TIG Insurance Company v. American Home Assurance Company et al, No. 1:2018cv10183 - Document 34 (S.D.N.Y. 2020)

Court Description: OPINION & ORDER re: 16 MOTION to Compel Arbitration and to Dismiss the Complaint filed by American Home Assurance Company, Granite State Insurance Company, New Hampshire Insurance Company.Accordingly, Defendant's motion to compel arbitration is GRANTED and its motion to dismiss the complaint and Defendant's request for attorneys' fees is DENIED. The Clerk's Office is respectfully directed to terminate the motion at Document 16 and stay the case as it relates to Granite State.SO ORDERED. (Signed by Judge Vernon S. Broderick on 2/7/2020) (rro)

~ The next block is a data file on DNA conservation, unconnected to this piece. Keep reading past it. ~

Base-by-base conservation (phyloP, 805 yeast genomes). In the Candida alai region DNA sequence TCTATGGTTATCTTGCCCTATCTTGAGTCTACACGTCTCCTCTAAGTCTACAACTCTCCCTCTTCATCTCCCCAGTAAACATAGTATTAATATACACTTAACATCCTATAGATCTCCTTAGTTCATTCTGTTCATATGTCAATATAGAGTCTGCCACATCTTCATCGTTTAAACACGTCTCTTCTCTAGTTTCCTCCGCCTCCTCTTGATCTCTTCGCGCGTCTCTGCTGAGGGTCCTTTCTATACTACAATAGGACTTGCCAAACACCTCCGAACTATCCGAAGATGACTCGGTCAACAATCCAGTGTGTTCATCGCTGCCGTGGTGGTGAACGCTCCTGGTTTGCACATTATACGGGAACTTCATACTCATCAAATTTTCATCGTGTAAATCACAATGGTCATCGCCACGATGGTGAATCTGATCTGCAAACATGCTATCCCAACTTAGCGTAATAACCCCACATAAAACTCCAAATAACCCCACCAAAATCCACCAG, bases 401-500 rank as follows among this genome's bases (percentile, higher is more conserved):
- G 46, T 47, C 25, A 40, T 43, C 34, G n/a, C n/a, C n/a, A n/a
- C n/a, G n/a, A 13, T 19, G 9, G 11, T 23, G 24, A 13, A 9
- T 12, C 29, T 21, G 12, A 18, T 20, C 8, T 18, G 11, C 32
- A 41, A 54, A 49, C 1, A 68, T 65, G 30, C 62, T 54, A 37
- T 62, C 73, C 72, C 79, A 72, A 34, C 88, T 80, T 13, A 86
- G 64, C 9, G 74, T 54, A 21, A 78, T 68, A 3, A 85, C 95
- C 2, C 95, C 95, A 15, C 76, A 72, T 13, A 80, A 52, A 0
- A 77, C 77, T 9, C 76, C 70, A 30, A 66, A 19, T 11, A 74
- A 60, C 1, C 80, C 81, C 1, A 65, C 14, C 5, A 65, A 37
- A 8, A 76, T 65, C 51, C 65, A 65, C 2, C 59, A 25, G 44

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TIG Insurance Company v. American Home Assurance Company et al UNITED STATES DISTRICT COURT SOUTHERN DISTRICT OF NEW YORK --------------------------------------------------------- X : TIG INSURANCE COMPANY, : : Plaintiff, : : v. : : AMERICAN HOME ASSURANCE : COMPANY, GRANITE STATE : INSURANCE COMPANY, and NEW : HAMPSHIRE INSURANCE COMPANY, : : Defendants. : : --------------------------------------------------------- X Doc. 34 2/7/2020 18-CV-10183 (VSB) OPINION & ORDER Appearances: Harry P. Cohen Crowell & Moring LLP New York, New York Counsel for Plaintiff Bryce Leigh Friedman Simpson Thacher & Bartlett LLP New York, New York Counsel for Defendants VERNON S. BRODERICK, United States District Judge: Before me is Defendants American Home Assurance Company (“American Home”), Granite State Insurance Company (“Granite State”), and New Hampshire Insurance Company’s (“NHIC,” and together with Granite State and American Home, “Defendants”) motion to compel arbitration and to dismiss the claims against Granite State. Because I find that the parties entered into a valid and broad arbitration clause covering the scope of the disputes raised by this litigation, Defendants’ motion to compel arbitration is granted. However, Defendants’ motion to dismiss the action as it relates to Granite State is denied and the proceeding will instead be Dockets.Justia.com stayed pending arbitration. Accordingly, Defendants’ motion is GRANTED IN PART and DENIED IN PART. Factual Background Plaintiff, formerly known as Transamerica Insurance Company and as successor by merger to Clearwater Insurance Company (“TIG”), entered into two reinsurance agreements (the “Treaties”) with Defendants American Home and NHIC (among other AIG companies) in 1974 and 1976, respectively. (Defs.’ Mem. 5–6; Decl. Exs. A, B.) 1 The Treaties contain identical arbitration clauses which require that “[a]ll disputes or differences arising out of this Agreement shall be submitted to the decision of two arbitrators, one to be chosen by each party and in the event of the arbitrators failing to agree, to the decision of an umpire to be chosen by the arbitrators.” (Decl. Exs. A, B.) Defendant Granite State is an insurance company that issued policies to Foster Wheeler Corporation (“Foster Wheeler”), Crane Company (“Crane”) and Transamerica Corporation (“Transamerica”). (Compl. ¶ 19). 2 These policies were reinsured by Defendants. Defendant Granite State did not sign and is not a party to the Treaties. (Compl. ¶ 15). On July 13, 2018, certain Defendants sent three arbitration demands to Plaintiff in accordance with the requirements of the arbitration clauses. (Defs.’ Mem. 6, Decl. Exs. C, D, E.) The first demand was made by American Home and NHIC with the underlying liability listed as “Crane Company asbestos-related billings.” The second demand was made by American Home Group, American Home, and NHIC, with the underlying liability listed as “Foster Wheeler 1 “Defs.’ Mem.” refers to Defendants’ Memorandum of Law in Support of Defendants’ Motion to Compel Arbitration And to Dismiss, filed January 3, 2019. (Doc. 17.) “Decl.” refers to the Declaration of Isaac Rethy in Support of Defendants’ Motion To Compel Arbitration And To Dismiss, filed on January 3, 2019. (Doc. 18.) 2 “Compl.” refers to Plaintiff’s Complaint filed on November 1, 2018. (Doc. 1). 2 billings.” The third demand was made by American Home Group, NHIC, National Union, and AIU Insurance Company, with the underlying liability listed as “Transamerica asbestos-related billings.” (Defs.’ Mem. 6, Decl. Exs. C, D, E.) By letters dated August 27, 2018, in accordance with the arbitration clause contained in the Treaties, TIG appointed an arbitrator. (Decl. Exs. F, G, H.) In response to the second and third demand letters, TIG asserted, among other things, that it reserved “all rights in connection with this matter, including, without limitation, the right to challenge arbitrability and/or to object to any relief requested in the arbitration by AIG which exceeds the authority of the arbitration panel under the reinsurance agreement or otherwise.” 3 (Decl. Exs. G, H.) After each party appointed an arbitrator in accordance with the Treaties’ arbitration clauses, but before selecting a third umpire, TIG objected to arbitration, explaining that Granite State was not a party to the arbitration agreements, (Decl. Exs. I, K), and filed this suit to resolve the dispute, (Decl. Ex. L). Procedural History Plaintiff filed this action on November 1, 2018. (Doc. 1). On January 3, 2019, Defendants filed a motion to compel arbitration and dismiss the complaint, (Doc. 16), as well as a memorandum of law, (Doc. 17), and a declaration with exhibits in support of the motion, (Doc. 18). On January 31, 2019, Plaintiff filed its opposition to Defendants’ motion, (Doc. 22), and on February 21, 2019, Defendants filed their reply, (Doc. 28). On February 7, 2019, Defendants filed a motion to appoint umpires under the Federal Arbitration Act, 9 U.S.C. § 5, to serve as neutral umpires in the demanded arbitrations, (Doc. 23), as well as a memorandum of law, (Doc. 24), and a declaration with exhibits in support of the 3 In response to the first demand letter TIG asserted that it reserved “all rights in connection with this matter, including, without limitation, the right to object to any relief requested in the arbitration by AIG which exceeds the authority of the arbitration panel under the reinsurance agreement or otherwise.” (Decl. Ex. F.) 3 motion, (Doc. 25). Defendants subsequently withdrew that motion on March 19, 2019. (Doc. 33). Legal Standard In deciding motions to stay or compel arbitration, “courts apply a ‘standard similar to that applicable for a motion for summary judgment.’” Nicosia v. Amazon.com, Inc., 834 F.3d 220, 229 (2d Cir. 2016) (quoting Bensadoun v. Jobe-Riat, 316 F.3d 171, 175 (2d Cir. 2003)); see also Lakah v. UBS AG, 996 F. Supp. 2d 250, 255 (S.D.N.Y. 2014) (applying Bensadoun, supra, to motion to stay arbitration). Therefore, courts “consider all relevant, admissible evidence submitted by the parties” and “draw all reasonable inferences in favor of the non-moving party.” Nicosia, 834 F.3d at 229 (citations omitted). The Federal Arbitration Act (“FAA”) , 9 U.S.C. § 1 et seq., provides that an arbitration provision in a “contract evidencing a transaction involving commerce . . . shall be valid, irrevocable, and enforceable, save upon such grounds as exist at law or in equity for the revocation of any contract.” 9 U.S.C. § 2. In creating “a body of federal substantive law of arbitrability, applicable to any arbitration agreement within [its] coverage,” the FAA was “a congressional declaration of a liberal federal policy favoring arbitration agreements, notwithstanding any state substantive or procedural policies to the contrary.” Moses H. Cone Mem’l Hosp. v. Mercury Constr. Corp., 460 U.S. 1, 24 (1983); see also AT & T Mobility LLC v. Concepcion, 563 U.S. 333, 346 (2011) (“[O]ur cases place it beyond dispute that the FAA was designed to promote arbitration. They have repeatedly described the Act as ‘embod[ying] [a] national policy favoring arbitration,’ . . . .” (second and third alterations in original) (quoting Buckeye Check Cashing, Inc. v. Cardegna, 546 U.S. 440, 443 (2006))). The “principal purpose of the FAA is to ensure that private arbitration agreements are enforced according to their 4 terms.’” Concepcion, 563 U.S. at 344 (internal quotation marks omitted). Notwithstanding the strong policy in favor of arbitration agreements, “‘a party cannot be required to submit to arbitration any dispute which he has not agreed so to submit.’” In re Am. Express Fin. Advisors Sec. Litig., 672 F.3d 113, 127 (2d Cir. 2011) (quoting Howsam v. Dean Witter Reynolds, Inc., 537 U.S. 79, 83 (2002)); see also Concepcion, 563 U.S. at 339 (“[C]ourts must place arbitration agreements on an equal footing with other contracts, and enforce them according to their terms.”) (internal citations omitted). In determining whether claims are subject to arbitration, courts in this Circuit consider “(1) whether the parties have entered into a valid agreement to arbitrate, and if so, (2) whether the dispute at issue comes within the scope of the arbitration agreement.” Am. Express Fin. Advisors, 672 F.3d at 128. If these two conditions are met, the FAA “mandates that district courts shall direct the parties to proceed to arbitration.” Dean Witter Reynolds, Inc. v. Byrd, 470 U.S. 213, 218 (1985). When determining whether the parties have entered into a valid agreement to arbitrate, “courts should apply ordinary state-law principles that govern the formation of contracts,” and evaluate the allegations “to determine whether they raise a genuine issue of material fact.” Sacchi v. Verizon Online LLC, No. 14-cv-423-RA, 2015 WL 765940, at *4 (S.D.N.Y. Feb. 23, 2015) (internal quotation marks and citations omitted). “The question whether the parties have submitted a particular dispute to arbitration, i.e., the question of arbitrability, is an issue for judicial determination unless the parties clearly and unmistakably provide otherwise.” Schneider v. Kingdom of Thailand, 688 F.3d 68, 71 (2d Cir. 2012) (quoting Howsam v. Dean Witter Reynolds, Inc., 537 U.S. 79, 83 (2002)). “[B]efore an agreement to arbitrate can be enforced, the district court must first determine whether such agreement exists between the parties.” Meyer v. Uber Techs., Inc., 868 F.3d 66, 73 (2d Cir. 5 2017); see also Schneider, 688 F.3d at 71 (noting that there must exist “clear and unmistakable evidence that the parties agreed to arbitrate”). “[A]ny silence or ambiguity about whether [an issue] is arbitrable reverses the usual presumption that issues should be resolved in favor of arbitration.” U.S. Titan, Inc. v. Guangzhou Zhen Hua Shipping Co., 241 F.3d 135, 147 (2d Cir. 2001). In cases where a party disputes that it is bound to an arbitration agreement, “the issue of arbitrability is for the Court in the first instance.” Di Martino v. Dooley, No. 8 Civ. 4606(DC), 2009 WL 27438, at *4 (S.D.N.Y. Jan. 6, 2009); see also Sarhank Grp. v. Oracle Corp., 404 F.3d 657, 661 (2d Cir. 2005) (“[A]rbitrability is not arbitrable in the absence of the parties’ agreement.”). Discussion A. Agreement to Arbitrate The parties do not dispute that the arbitration clauses created valid agreements to arbitrate. Therefore, I find that the arbitration clauses contained in the treaties create valid agreements to arbitrate. B. Arbitrability The parties disagree about whether the disputes at issue come within the scope of the arbitration clauses. Defendants assert that the “controversy between American Home, New Hampshire, and [TIG] is clearly arbitrable,” and argue that I “should stay this case and compel arbitration.” (Defs.’ Mem. 1.) Plaintiff responds that because Granite State is not a party to the Treaties and because in order for NHIC “to demand arbitration under the Treaties, it must establish that the subject matter of the putative arbitration falls within [two specific categories of business],” the claims at issue are not arbitrable. (See Pl.’s Mem. 9–10.) 4 Plaintiff is wrong. 4 “Pl.’s Mem.” refers to TIG Insurance Company’s Memorandum of Law in Opposition to Defendants’ Motion to 6 The arbitration clauses are broad enough to encompass the disputes at issue, and the arguments raised by Plaintiff relate to the interpretation of the underlying contracts and must await arbitration. The arbitration clauses in the Treaties are quite broad, requiring the parties to submit “[a]ll disputes or differences arising out of” the Treaties to arbitration. If an arbitration agreement is broad, “there is a presumption that the claims are arbitrable.” Collins & Aikman Products Co. v. Building Systems, Inc., 58 F.3d 16, 20 (2d Cir. 1995). The language “[a]ll disputes or differences arising out of this Agreement shall be submitted to” arbitration is by definition a broad arbitration clause. See id; see also Ace Capital Re Overseas Ltd. v. Central United Life Ins. Co., 307 F.3d 24, 33–34 (2d Cir. 2002) (finding that the phrase “any dispute” indicates a broad arbitration provision.). Accordingly, there is a presumption that the parties have agreed to submit all disputes to arbitration, including the present disputes. The question that Plaintiff asks me to resolve, whether NHIC’s claims made in Defendants’ arbitration demands are covered by the Treaties, is one of contract interpretation, not of arbitrability. NHIC and American Home demanded arbitration with TIG due to TIG’s alleged failure to pay amounts due under the Treaties. (Decl. Exs. C, D, E). Plaintiff does not argue that failure to pay amounts under the treaties is not arbitrable and covered by the arbitration clauses in the Treaties. It is a separate question whether NHIC is correct, and whether TIG must indeed make those payments is purely a question of contract interpretation, which, according to the broad arbitration agreement, is a question for the arbitrator. Nation Union Fire Insurance Company of Pittsburgh v. Belco Petroleum Corp., 88 F.3d 129, 135 (2d Cir. 1996) (holding that when the contract contains an arbitration clause, it is a question for the arbitrator as Compel Arbitration and to Dismiss, filed on January 31, 2019. (Doc. 22.) 7 to “whether a specific merit-related dispute is arbitrable,” and “any doubts concerning the scope of arbitrable issues should be resolved in favor of arbitration”); Cook Chocolate Co., a Division of World’s Finest Chocolate v. Salomon, Inc., 684 F. Supp. 1177, 1183 (S.D.N.Y. 1988) (“Whether an arbitration provision in a contract encompasses a particular dispute is a question of contract interpretation, but the strong federal policy favoring arbitration requires that any ambiguities in the interpretation of a contractual arbitration provision be resolved in favor of arbitration.” (internal citation omitted)). Plaintiff’s argument that the question of whether NHIC’s policies issued by Granite State fall under the Treaties raises an issue of arbitrability is incorrect. The Treaties at issue, under which Plaintiff brings this suit, are between NHIC and TIG (among other AIG affiliate companies). NHIC made a demand of TIG for arbitration under the Treaties. Whether NHIC will prevail on its demands for payment under the Treaties is based on the interpretation of the contract. It may well be that the arbitrators will find that NHIC’s demands fall outside the scope of the Treaties based on the terms of the agreement. However, the question of whether these NHIC policies fall under the Treaties is one of contract interpretation for the arbitrator to decide. 5 If I were to decide each of the contract interpretations raised by Plaintiff there would be nothing or very little for an arbitration panel to do if I decided arbitration was warranted. Plaintiff also argues that the question of whether Granite State is bound to arbitration by the Treaties is a question of arbitrability that requires this Court’s determination. It is true that “a court should be wary of imposing a contractual obligation to arbitrate on a non-contracting party.” Smith/Enron Cogeneration Ltd. P’ship, Inc. v. Smith Cogeneration Int’l, Inc., 198 F.3d 5 I also note that Plaintiff does not dispute whether American Home’s claims fall under the Treaties and are subject to arbitration. 8 88, 97 (2d Cir. 1999). However, I need not address whether Granite State is subject to the arbitration, as the arbitration demand, made in accordance with the Treaties, is between NHIC and TIG, not Granite State. TIG’s concern over whether Granite State would have any right under the Treaties to seek arbitration is misplaced, as Granite State has not made any demand for payment, nor was Granite State a party to any of the demands for arbitration made by NHIC. TIG’s argument that Granite State issued the policies, and therefore the request from NHIC for payment falls outside the scope of the Treaties, is a contractual one that TIG can make to the arbitrators. It does not, however, mandate my intervention or assessment of whether arbitration should be imposed upon Granite State. However, rather than grant Defendants’ motion to dismiss the case as against Granite State, I will instead stay the action pending the completion of arbitration. The Second Circuit has made clear that staying—as opposed to dismissing—an action in which all claims have been referred to arbitration is the proper course. See Katz v. Cellco P’ship, 794 F.3d 341, 346–47 (2d Cir. 2015) (reversing district court’s dismissal of action in which all claims had been referred to arbitration and explaining that “the text, structure, and underlying policy of the FAA mandate a stay of proceedings”); 6 see also Porcelli v. JetSmarter, Inc., 19 Civ. 2537 (PAE), 2019 WL 2371896, at *4 (S.D.N.Y. June 5, 2019) (staying matter pending arbitration); Davimos v. JetSmarter, Inc., Civil Action No. 18-15144 (MAS) (DEA) 2019 WL 3082643, at *5 (D.NJ. July 15, 2019) (declining defendants’ invitation to dismiss the action and instead staying case pending arbitration). I will therefore stay, rather than dismiss, the action pending arbitration. 6 Although the defendant in Katz—unlike Defendants here—requested that the case be stayed pending arbitration, 794 F.3d at 343, Defendants make no attempt to distinguish Katz on that ground and, indeed, offer no compelling rationale for dismissing the proceedings as opposed to ordering a stay. (See Defs.’ Mem. 9 n.1 (citing a pre-Katz district court opinion, Germosen v. ABM Indus. Corp., No. 13-cv-1978 (ER), 2014 WL 4211347, at *26 (S.D.N.Y. Aug. 26, 2014), for the proposition that I “ha[ve] the discretion to dismiss this action if all the issues raised are arbitrable”).) 9 C. Attorneys’ Fees Defendants are not entitled to attorneys’ fees. A defendant is entitled to attorneys’ fees when a plaintiff’s claim is brought in “bad faith,” or when it “is entirely without color and has been asserted wantonly, for purposes of harassment or delay, or for other improper reasons.” Browning Debenture Holders’ Committee v. DASA Corp., 560 F.2d 1078, 1088 (2d. Cir 1977). In the context of a motion to compel arbitration, “courts have awarded attorneys’ fees where the party refusing arbitration acted without justification or did not have a reasonable chance to prevail.” Amaprop Ltd. v. Indiabulls Fin. Servs. Ltd., No. 10 Civ. 1853(PGG), 2011 WL 1002439, at *3 (S.D.N.Y March 16, 2011) (internal quotation marks omitted). That is not the case here. Plaintiff’s suit was brought in good faith, and was clearly not brought for the purposes of harassment or delay. Although Plaintiff did not prevail, there is no support for the notion that Plaintiff refused arbitration without justification or without a reasonable chance to prevail. In fact, Plaintiff points out that in its response to Defendants’ demand to arbitrate it reserved its right to challenge the arbitrability of Defendants’ claims. Conclusion Accordingly, Defendant’s motion to compel arbitration is GRANTED and its motion to dismiss the complaint and Defendant’s request for attorneys’ fees is DENIED. 10 The Clerk’s Office is respectfully directed to terminate the motion at Document 16 and stay the case as it relates to Granite State. SO ORDERED. Dated: February 7, 2020 New York, New York ______________________ Vernon S. Broderick United States District Judge 11